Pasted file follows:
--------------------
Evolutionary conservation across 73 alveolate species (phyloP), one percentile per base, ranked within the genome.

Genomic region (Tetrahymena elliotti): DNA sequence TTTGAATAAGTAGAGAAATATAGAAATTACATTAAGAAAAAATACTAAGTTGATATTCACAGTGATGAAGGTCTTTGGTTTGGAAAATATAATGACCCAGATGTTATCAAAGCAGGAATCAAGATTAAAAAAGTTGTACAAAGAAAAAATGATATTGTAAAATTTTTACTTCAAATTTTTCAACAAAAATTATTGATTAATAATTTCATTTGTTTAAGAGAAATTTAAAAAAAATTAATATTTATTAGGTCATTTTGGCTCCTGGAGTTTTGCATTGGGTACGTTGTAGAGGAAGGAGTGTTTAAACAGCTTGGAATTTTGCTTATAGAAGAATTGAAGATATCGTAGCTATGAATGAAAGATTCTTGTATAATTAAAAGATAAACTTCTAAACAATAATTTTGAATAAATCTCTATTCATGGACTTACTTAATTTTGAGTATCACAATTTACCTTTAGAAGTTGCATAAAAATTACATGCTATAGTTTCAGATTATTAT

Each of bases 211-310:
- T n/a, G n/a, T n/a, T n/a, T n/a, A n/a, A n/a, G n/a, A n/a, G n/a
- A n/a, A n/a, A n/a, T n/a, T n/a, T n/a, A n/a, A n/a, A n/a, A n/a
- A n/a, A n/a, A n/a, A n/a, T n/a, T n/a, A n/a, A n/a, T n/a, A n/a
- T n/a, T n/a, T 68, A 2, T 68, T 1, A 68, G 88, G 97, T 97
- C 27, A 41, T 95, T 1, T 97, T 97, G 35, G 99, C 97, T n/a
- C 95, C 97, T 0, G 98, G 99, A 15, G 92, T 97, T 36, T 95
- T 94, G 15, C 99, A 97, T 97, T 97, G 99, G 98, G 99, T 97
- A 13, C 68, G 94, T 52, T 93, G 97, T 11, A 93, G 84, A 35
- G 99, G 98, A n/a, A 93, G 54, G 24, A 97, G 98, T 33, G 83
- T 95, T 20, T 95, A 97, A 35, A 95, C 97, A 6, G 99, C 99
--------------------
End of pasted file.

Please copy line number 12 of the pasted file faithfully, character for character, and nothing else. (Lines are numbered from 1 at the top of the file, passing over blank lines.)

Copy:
- G 99, G 98, A n/a, A 93, G 54, G 24, A 97, G 98, T 33, G 83